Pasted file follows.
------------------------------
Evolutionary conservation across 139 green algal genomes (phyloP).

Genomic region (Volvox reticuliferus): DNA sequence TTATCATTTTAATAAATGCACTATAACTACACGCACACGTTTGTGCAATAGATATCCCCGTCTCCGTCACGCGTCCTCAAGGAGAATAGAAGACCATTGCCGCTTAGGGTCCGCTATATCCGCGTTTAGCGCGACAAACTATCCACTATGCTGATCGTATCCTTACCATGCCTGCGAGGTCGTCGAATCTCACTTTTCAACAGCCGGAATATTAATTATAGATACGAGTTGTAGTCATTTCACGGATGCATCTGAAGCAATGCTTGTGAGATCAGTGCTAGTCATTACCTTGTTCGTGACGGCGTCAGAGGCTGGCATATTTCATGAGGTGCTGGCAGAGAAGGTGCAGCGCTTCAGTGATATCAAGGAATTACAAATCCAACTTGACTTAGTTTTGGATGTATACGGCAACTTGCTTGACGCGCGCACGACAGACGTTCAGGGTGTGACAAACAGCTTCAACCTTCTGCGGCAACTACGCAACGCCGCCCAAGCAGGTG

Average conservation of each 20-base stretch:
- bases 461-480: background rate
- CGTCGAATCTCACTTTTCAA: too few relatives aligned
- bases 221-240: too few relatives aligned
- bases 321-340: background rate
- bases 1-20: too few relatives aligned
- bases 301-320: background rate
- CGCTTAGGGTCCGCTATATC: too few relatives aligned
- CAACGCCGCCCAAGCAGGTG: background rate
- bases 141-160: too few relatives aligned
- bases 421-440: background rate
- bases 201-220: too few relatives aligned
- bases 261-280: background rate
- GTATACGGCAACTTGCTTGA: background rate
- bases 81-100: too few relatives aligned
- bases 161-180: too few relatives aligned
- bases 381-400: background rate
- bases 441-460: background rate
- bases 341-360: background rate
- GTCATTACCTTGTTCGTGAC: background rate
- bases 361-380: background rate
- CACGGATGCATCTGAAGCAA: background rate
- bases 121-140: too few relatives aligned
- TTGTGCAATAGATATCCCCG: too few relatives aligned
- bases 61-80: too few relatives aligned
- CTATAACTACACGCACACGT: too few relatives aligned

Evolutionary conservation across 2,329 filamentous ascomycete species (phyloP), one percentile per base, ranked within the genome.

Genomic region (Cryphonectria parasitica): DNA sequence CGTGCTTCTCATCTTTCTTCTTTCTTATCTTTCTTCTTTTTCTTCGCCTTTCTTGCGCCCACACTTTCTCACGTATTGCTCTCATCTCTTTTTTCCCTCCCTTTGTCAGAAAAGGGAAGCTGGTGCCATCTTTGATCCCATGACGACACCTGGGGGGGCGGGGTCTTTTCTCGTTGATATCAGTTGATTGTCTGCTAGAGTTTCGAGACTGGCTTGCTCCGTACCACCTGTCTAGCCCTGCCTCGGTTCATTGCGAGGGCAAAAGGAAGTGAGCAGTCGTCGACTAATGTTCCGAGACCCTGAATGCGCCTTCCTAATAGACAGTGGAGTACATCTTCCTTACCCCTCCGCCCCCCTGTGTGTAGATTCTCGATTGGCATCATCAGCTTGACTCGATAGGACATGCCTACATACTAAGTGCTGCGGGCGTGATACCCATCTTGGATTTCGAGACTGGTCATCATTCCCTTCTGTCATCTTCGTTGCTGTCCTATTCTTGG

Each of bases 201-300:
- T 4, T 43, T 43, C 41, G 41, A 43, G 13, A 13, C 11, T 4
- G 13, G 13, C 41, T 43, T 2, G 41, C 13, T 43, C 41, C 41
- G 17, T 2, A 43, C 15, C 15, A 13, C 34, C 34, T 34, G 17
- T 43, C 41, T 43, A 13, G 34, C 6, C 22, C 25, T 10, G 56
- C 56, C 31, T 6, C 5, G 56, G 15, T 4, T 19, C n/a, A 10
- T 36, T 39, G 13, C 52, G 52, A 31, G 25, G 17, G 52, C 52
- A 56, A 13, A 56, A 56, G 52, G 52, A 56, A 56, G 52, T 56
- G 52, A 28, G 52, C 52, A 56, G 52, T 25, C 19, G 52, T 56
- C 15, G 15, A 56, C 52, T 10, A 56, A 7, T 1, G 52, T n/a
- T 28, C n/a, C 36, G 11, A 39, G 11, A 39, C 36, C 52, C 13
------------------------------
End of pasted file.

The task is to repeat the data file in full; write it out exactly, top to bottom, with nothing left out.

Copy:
Evolutionary conservation across 139 green algal genomes (phyloP).

Genomic region (Volvox reticuliferus): DNA sequence TTATCATTTTAATAAATGCACTATAACTACACGCACACGTTTGTGCAATAGATATCCCCGTCTCCGTCACGCGTCCTCAAGGAGAATAGAAGACCATTGCCGCTTAGGGTCCGCTATATCCGCGTTTAGCGCGACAAACTATCCACTATGCTGATCGTATCCTTACCATGCCTGCGAGGTCGTCGAATCTCACTTTTCAACAGCCGGAATATTAATTATAGATACGAGTTGTAGTCATTTCACGGATGCATCTGAAGCAATGCTTGTGAGATCAGTGCTAGTCATTACCTTGTTCGTGACGGCGTCAGAGGCTGGCATATTTCATGAGGTGCTGGCAGAGAAGGTGCAGCGCTTCAGTGATATCAAGGAATTACAAATCCAACTTGACTTAGTTTTGGATGTATACGGCAACTTGCTTGACGCGCGCACGACAGACGTTCAGGGTGTGACAAACAGCTTCAACCTTCTGCGGCAACTACGCAACGCCGCCCAAGCAGGTG

Average conservation of each 20-base stretch:
- bases 461-480: background rate
- CGTCGAATCTCACTTTTCAA: too few relatives aligned
- bases 221-240: too few relatives aligned
- bases 321-340: background rate
- bases 1-20: too few relatives aligned
- bases 301-320: background rate
- CGCTTAGGGTCCGCTATATC: too few relatives aligned
- CAACGCCGCCCAAGCAGGTG: background rate
- bases 141-160: too few relatives aligned
- bases 421-440: background rate
- bases 201-220: too few relatives aligned
- bases 261-280: background rate
- GTATACGGCAACTTGCTTGA: background rate
- bases 81-100: too few relatives aligned
- bases 161-180: too few relatives aligned
- bases 381-400: background rate
- bases 441-460: background rate
- bases 341-360: background rate
- GTCATTACCTTGTTCGTGAC: background rate
- bases 361-380: background rate
- CACGGATGCATCTGAAGCAA: background rate
- bases 121-140: too few relatives aligned
- TTGTGCAATAGATATCCCCG: too few relatives aligned
- bases 61-80: too few relatives aligned
- CTATAACTACACGCACACGT: too few relatives aligned

Evolutionary conservation across 2,329 filamentous ascomycete species (phyloP), one percentile per base, ranked within the genome.

Genomic region (Cryphonectria parasitica): DNA sequence CGTGCTTCTCATCTTTCTTCTTTCTTATCTTTCTTCTTTTTCTTCGCCTTTCTTGCGCCCACACTTTCTCACGTATTGCTCTCATCTCTTTTTTCCCTCCCTTTGTCAGAAAAGGGAAGCTGGTGCCATCTTTGATCCCATGACGACACCTGGGGGGGCGGGGTCTTTTCTCGTTGATATCAGTTGATTGTCTGCTAGAGTTTCGAGACTGGCTTGCTCCGTACCACCTGTCTAGCCCTGCCTCGGTTCATTGCGAGGGCAAAAGGAAGTGAGCAGTCGTCGACTAATGTTCCGAGACCCTGAATGCGCCTTCCTAATAGACAGTGGAGTACATCTTCCTTACCCCTCCGCCCCCCTGTGTGTAGATTCTCGATTGGCATCATCAGCTTGACTCGATAGGACATGCCTACATACTAAGTGCTGCGGGCGTGATACCCATCTTGGATTTCGAGACTGGTCATCATTCCCTTCTGTCATCTTCGTTGCTGTCCTATTCTTGG

Each of bases 201-300:
- T 4, T 43, T 43, C 41, G 41, A 43, G 13, A 13, C 11, T 4
- G 13, G 13, C 41, T 43, T 2, G 41, C 13, T 43, C 41, C 41
- G 17, T 2, A 43, C 15, C 15, A 13, C 34, C 34, T 34, G 17
- T 43, C 41, T 43, A 13, G 34, C 6, C 22, C 25, T 10, G 56
- C 56, C 31, T 6, C 5, G 56, G 15, T 4, T 19, C n/a, A 10
- T 36, T 39, G 13, C 52, G 52, A 31, G 25, G 17, G 52, C 52
- A 56, A 13, A 56, A 56, G 52, G 52, A 56, A 56, G 52, T 56
- G 52, A 28, G 52, C 52, A 56, G 52, T 25, C 19, G 52, T 56
- C 15, G 15, A 56, C 52, T 10, A 56, A 7, T 1, G 52, T n/a
- T 28, C n/a, C 36, G 11, A 39, G 11, A 39, C 36, C 52, C 13